B. The individual fears or avoids these situations due to thoughts that escape might be difficult or help might not be available in the event of developing panic-like symptoms or other incapacitating or embarrassing symptoms (e.g., fear of falling in the elderly, fear of incontinence).
C. The agoraphobic situations almost always provoke fear or anxiety.
D. The actively avoided agoraphobic situations, require the presence of a companion, or endured with intense fear or anxiety.
E. The fear or anxiety is out of proportion to the actual danger posed by the agoraphobic situations, and to the sociocultural context.
F. The fear, anxiety or avoidance is persistent, typically lasting for 6 months or more.
G. The fear, anxiety or avoidance causes clinically significant distress or impairment in social, occupational or other important areas of functioning.
H. If another medical condition is present (e.g., inflammatory bowel disease, Parkinson’s disease) is present, the fear, anxiety or avoidance is clearly excessive.
I. The fear, anxiety or avoidance is not better explained by the symptoms of another mental disorder, e.g., the symptoms not confined to specific phobia, situational type; do not involve only social situations (as in social anxiety disorder). They are not related exclusively to obsessions (as in obsessive-compulsive disorder). It perceived deficits or flaws in physical appearance (as in body dysmorphic disorder), reminders of traumatic events (as in posttraumatic stress disorder), or fear of separation (as in separation anxiety disorder).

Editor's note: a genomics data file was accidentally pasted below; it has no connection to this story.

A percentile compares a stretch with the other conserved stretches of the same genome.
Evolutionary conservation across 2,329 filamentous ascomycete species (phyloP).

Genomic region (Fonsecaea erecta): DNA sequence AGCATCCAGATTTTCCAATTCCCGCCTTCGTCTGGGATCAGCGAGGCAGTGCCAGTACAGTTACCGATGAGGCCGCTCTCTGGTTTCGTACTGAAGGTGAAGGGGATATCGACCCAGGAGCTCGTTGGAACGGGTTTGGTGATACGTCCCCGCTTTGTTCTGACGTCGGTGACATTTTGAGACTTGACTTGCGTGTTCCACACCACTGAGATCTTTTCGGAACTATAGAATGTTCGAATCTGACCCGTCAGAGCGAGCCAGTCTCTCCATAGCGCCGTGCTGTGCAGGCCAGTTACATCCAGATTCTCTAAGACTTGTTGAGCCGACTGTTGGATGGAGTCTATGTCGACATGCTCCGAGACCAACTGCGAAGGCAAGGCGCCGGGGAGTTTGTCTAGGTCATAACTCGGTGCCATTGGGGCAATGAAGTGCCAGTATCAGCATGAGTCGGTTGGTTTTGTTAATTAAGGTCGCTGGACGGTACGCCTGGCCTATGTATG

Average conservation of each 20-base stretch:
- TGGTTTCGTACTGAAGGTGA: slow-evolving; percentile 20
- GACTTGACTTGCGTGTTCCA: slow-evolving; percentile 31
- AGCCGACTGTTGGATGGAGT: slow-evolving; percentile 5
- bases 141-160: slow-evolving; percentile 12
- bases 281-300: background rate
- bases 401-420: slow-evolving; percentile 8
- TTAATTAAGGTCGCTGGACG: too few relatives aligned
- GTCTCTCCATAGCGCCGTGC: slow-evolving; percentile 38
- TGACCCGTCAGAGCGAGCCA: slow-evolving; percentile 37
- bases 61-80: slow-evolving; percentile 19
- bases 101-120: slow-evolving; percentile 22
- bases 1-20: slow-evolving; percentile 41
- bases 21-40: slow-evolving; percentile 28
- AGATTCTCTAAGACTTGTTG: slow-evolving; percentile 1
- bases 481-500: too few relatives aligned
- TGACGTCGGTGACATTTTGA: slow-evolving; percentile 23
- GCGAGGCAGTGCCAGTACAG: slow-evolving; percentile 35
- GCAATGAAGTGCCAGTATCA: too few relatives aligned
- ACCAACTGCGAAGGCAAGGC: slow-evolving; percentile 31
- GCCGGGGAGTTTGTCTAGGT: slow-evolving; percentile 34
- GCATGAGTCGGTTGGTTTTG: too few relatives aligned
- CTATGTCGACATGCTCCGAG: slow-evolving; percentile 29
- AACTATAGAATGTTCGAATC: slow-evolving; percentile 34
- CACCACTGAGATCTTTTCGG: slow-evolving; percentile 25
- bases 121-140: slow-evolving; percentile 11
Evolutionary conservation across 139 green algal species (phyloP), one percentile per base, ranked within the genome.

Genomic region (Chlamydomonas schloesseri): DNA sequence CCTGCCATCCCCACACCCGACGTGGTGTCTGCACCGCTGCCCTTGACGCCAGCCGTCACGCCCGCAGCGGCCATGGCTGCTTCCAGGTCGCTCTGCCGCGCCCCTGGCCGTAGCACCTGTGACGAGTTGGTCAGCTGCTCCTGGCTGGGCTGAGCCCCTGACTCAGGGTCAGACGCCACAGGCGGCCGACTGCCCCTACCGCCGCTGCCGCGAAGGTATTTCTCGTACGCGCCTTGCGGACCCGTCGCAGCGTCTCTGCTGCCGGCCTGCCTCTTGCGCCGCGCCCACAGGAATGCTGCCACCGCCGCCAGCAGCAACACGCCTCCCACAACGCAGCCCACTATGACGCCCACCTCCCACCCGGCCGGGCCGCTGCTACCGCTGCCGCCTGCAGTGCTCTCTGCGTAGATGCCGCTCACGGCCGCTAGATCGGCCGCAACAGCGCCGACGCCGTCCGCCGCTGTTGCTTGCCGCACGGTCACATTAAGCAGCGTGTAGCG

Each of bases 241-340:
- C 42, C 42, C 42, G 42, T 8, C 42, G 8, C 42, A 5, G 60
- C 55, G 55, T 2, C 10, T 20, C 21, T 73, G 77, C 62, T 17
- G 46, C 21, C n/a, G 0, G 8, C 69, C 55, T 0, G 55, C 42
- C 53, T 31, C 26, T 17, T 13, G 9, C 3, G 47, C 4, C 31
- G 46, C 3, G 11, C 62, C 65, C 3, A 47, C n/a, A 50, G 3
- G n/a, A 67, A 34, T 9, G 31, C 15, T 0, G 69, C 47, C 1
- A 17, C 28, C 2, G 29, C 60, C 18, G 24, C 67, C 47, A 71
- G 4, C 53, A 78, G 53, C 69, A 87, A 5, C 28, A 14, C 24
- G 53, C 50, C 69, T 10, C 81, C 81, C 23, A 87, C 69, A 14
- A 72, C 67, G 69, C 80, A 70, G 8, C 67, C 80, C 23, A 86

It is not possible to understand panic disorder without referring to the triad of contributing factors- biological, psychological, and social. Strong evidence indicates that agoraphobia often develops after a person has unexpected panic attacks (or panic-like sensations). But whether agoraphobia develops and how severe it becomes seem to be socially and culturally determined.
Biological, psychological, and social factors may contribute to the development and maintenance of anxiety and to an initial unexpected panic attack. We all inherit some more than others a vulnerability to stress. It is a tendency to be generally neurobiologically overreactive to the events of daily life (generalized biological vulnerability). But some people are also more likely than others to have an emergency alarm reaction (unexpected panic attack) when confronted with stress-producing events. These may include stress on the job or at school, death of a loved one, divorce, and positive events that are nevertheless stressful, such as graduating from school and starting a new career, getting married, or changing jobs. (Remember that other people might be more likely to have headaches or high blood pressure in response to the same kinds of stress.)
One hypothesis that panic disorder and agoraphobia evolve from psychodynamic causes suggested that early object loss and/or separation anxiety might predispose someone to develop the condition as an adult. Separation anxiety is what a child might feel at the threat of separation or on actual separation from an important caregiver, such as the mother or the father.
Patients who have panic disorder or agoraphobia experienced separation anxiety during childhood more often than individuals with other psychological disorders.